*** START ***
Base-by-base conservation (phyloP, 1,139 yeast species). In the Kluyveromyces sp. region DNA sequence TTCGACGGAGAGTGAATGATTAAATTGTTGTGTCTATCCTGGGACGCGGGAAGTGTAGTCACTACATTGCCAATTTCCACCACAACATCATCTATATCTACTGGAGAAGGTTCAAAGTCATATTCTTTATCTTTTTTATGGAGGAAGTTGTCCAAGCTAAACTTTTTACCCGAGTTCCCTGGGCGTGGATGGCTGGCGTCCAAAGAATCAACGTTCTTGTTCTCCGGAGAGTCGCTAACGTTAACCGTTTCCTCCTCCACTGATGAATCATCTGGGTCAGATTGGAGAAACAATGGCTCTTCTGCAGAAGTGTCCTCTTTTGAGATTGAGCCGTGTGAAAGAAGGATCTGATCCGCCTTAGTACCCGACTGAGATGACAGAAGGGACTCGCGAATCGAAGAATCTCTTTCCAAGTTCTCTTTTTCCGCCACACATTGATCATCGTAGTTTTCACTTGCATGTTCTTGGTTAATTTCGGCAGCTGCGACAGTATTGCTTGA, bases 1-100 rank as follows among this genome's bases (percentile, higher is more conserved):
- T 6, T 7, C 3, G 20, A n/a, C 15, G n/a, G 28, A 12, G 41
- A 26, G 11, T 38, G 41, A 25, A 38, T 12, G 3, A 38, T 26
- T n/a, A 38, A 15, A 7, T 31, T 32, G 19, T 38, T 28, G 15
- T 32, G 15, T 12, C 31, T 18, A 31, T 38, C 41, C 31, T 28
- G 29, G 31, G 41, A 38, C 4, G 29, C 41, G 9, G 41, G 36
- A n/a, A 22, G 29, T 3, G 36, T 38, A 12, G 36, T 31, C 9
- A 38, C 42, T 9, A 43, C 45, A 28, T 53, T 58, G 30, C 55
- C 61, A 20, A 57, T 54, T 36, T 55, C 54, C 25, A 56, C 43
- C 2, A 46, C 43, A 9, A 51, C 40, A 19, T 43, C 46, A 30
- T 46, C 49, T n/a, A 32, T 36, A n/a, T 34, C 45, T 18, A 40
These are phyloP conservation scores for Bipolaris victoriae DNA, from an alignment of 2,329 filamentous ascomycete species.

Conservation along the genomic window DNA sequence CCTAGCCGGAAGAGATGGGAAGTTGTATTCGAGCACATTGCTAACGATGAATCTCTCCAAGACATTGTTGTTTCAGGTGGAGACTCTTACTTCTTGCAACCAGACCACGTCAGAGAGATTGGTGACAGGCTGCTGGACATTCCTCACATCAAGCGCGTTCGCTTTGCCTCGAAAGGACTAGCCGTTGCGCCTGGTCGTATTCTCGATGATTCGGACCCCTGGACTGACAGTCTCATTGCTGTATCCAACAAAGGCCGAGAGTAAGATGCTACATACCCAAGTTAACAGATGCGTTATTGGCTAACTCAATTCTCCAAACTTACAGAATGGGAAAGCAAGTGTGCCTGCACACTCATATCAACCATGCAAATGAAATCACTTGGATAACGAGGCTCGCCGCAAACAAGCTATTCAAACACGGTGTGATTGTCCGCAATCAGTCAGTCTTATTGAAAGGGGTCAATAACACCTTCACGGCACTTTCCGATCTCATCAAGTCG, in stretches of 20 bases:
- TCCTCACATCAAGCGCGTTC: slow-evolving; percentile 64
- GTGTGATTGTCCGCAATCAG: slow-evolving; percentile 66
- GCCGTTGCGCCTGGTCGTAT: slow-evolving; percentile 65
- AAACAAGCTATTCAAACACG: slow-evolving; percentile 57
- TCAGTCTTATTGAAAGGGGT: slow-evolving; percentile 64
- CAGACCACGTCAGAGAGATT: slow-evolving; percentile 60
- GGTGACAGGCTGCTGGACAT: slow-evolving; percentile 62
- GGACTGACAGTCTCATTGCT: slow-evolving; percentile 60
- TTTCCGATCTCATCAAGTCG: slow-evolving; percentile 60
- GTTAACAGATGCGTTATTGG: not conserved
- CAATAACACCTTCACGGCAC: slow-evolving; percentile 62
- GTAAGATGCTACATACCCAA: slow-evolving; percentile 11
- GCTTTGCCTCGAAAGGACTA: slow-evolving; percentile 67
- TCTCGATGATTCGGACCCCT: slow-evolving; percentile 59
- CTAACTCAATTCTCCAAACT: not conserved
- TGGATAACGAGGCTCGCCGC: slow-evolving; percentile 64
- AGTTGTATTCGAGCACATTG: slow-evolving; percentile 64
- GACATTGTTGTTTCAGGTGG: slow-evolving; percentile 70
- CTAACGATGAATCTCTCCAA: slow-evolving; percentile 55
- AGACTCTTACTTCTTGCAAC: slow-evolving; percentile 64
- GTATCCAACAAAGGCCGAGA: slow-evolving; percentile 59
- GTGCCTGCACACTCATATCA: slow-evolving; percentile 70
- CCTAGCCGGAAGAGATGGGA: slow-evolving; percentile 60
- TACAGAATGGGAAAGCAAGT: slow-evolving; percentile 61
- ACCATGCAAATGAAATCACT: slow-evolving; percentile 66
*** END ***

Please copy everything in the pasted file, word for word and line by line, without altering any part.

Base-by-base conservation (phyloP, 1,139 yeast species). In the Kluyveromyces sp. region DNA sequence TTCGACGGAGAGTGAATGATTAAATTGTTGTGTCTATCCTGGGACGCGGGAAGTGTAGTCACTACATTGCCAATTTCCACCACAACATCATCTATATCTACTGGAGAAGGTTCAAAGTCATATTCTTTATCTTTTTTATGGAGGAAGTTGTCCAAGCTAAACTTTTTACCCGAGTTCCCTGGGCGTGGATGGCTGGCGTCCAAAGAATCAACGTTCTTGTTCTCCGGAGAGTCGCTAACGTTAACCGTTTCCTCCTCCACTGATGAATCATCTGGGTCAGATTGGAGAAACAATGGCTCTTCTGCAGAAGTGTCCTCTTTTGAGATTGAGCCGTGTGAAAGAAGGATCTGATCCGCCTTAGTACCCGACTGAGATGACAGAAGGGACTCGCGAATCGAAGAATCTCTTTCCAAGTTCTCTTTTTCCGCCACACATTGATCATCGTAGTTTTCACTTGCATGTTCTTGGTTAATTTCGGCAGCTGCGACAGTATTGCTTGA, bases 1-100 rank as follows among this genome's bases (percentile, higher is more conserved):
- T 6, T 7, C 3, G 20, A n/a, C 15, G n/a, G 28, A 12, G 41
- A 26, G 11, T 38, G 41, A 25, A 38, T 12, G 3, A 38, T 26
- T n/a, A 38, A 15, A 7, T 31, T 32, G 19, T 38, T 28, G 15
- T 32, G 15, T 12, C 31, T 18, A 31, T 38, C 41, C 31, T 28
- G 29, G 31, G 41, A 38, C 4, G 29, C 41, G 9, G 41, G 36
- A n/a, A 22, G 29, T 3, G 36, T 38, A 12, G 36, T 31, C 9
- A 38, C 42, T 9, A 43, C 45, A 28, T 53, T 58, G 30, C 55
- C 61, A 20, A 57, T 54, T 36, T 55, C 54, C 25, A 56, C 43
- C 2, A 46, C 43, A 9, A 51, C 40, A 19, T 43, C 46, A 30
- T 46, C 49, T n/a, A 32, T 36, A n/a, T 34, C 45, T 18, A 40
These are phyloP conservation scores for Bipolaris victoriae DNA, from an alignment of 2,329 filamentous ascomycete species.

Conservation along the genomic window DNA sequence CCTAGCCGGAAGAGATGGGAAGTTGTATTCGAGCACATTGCTAACGATGAATCTCTCCAAGACATTGTTGTTTCAGGTGGAGACTCTTACTTCTTGCAACCAGACCACGTCAGAGAGATTGGTGACAGGCTGCTGGACATTCCTCACATCAAGCGCGTTCGCTTTGCCTCGAAAGGACTAGCCGTTGCGCCTGGTCGTATTCTCGATGATTCGGACCCCTGGACTGACAGTCTCATTGCTGTATCCAACAAAGGCCGAGAGTAAGATGCTACATACCCAAGTTAACAGATGCGTTATTGGCTAACTCAATTCTCCAAACTTACAGAATGGGAAAGCAAGTGTGCCTGCACACTCATATCAACCATGCAAATGAAATCACTTGGATAACGAGGCTCGCCGCAAACAAGCTATTCAAACACGGTGTGATTGTCCGCAATCAGTCAGTCTTATTGAAAGGGGTCAATAACACCTTCACGGCACTTTCCGATCTCATCAAGTCG, in stretches of 20 bases:
- TCCTCACATCAAGCGCGTTC: slow-evolving; percentile 64
- GTGTGATTGTCCGCAATCAG: slow-evolving; percentile 66
- GCCGTTGCGCCTGGTCGTAT: slow-evolving; percentile 65
- AAACAAGCTATTCAAACACG: slow-evolving; percentile 57
- TCAGTCTTATTGAAAGGGGT: slow-evolving; percentile 64
- CAGACCACGTCAGAGAGATT: slow-evolving; percentile 60
- GGTGACAGGCTGCTGGACAT: slow-evolving; percentile 62
- GGACTGACAGTCTCATTGCT: slow-evolving; percentile 60
- TTTCCGATCTCATCAAGTCG: slow-evolving; percentile 60
- GTTAACAGATGCGTTATTGG: not conserved
- CAATAACACCTTCACGGCAC: slow-evolving; percentile 62
- GTAAGATGCTACATACCCAA: slow-evolving; percentile 11
- GCTTTGCCTCGAAAGGACTA: slow-evolving; percentile 67
- TCTCGATGATTCGGACCCCT: slow-evolving; percentile 59
- CTAACTCAATTCTCCAAACT: not conserved
- TGGATAACGAGGCTCGCCGC: slow-evolving; percentile 64
- AGTTGTATTCGAGCACATTG: slow-evolving; percentile 64
- GACATTGTTGTTTCAGGTGG: slow-evolving; percentile 70
- CTAACGATGAATCTCTCCAA: slow-evolving; percentile 55
- AGACTCTTACTTCTTGCAAC: slow-evolving; percentile 64
- GTATCCAACAAAGGCCGAGA: slow-evolving; percentile 59
- GTGCCTGCACACTCATATCA: slow-evolving; percentile 70
- CCTAGCCGGAAGAGATGGGA: slow-evolving; percentile 60
- TACAGAATGGGAAAGCAAGT: slow-evolving; percentile 61
- ACCATGCAAATGAAATCACT: slow-evolving; percentile 66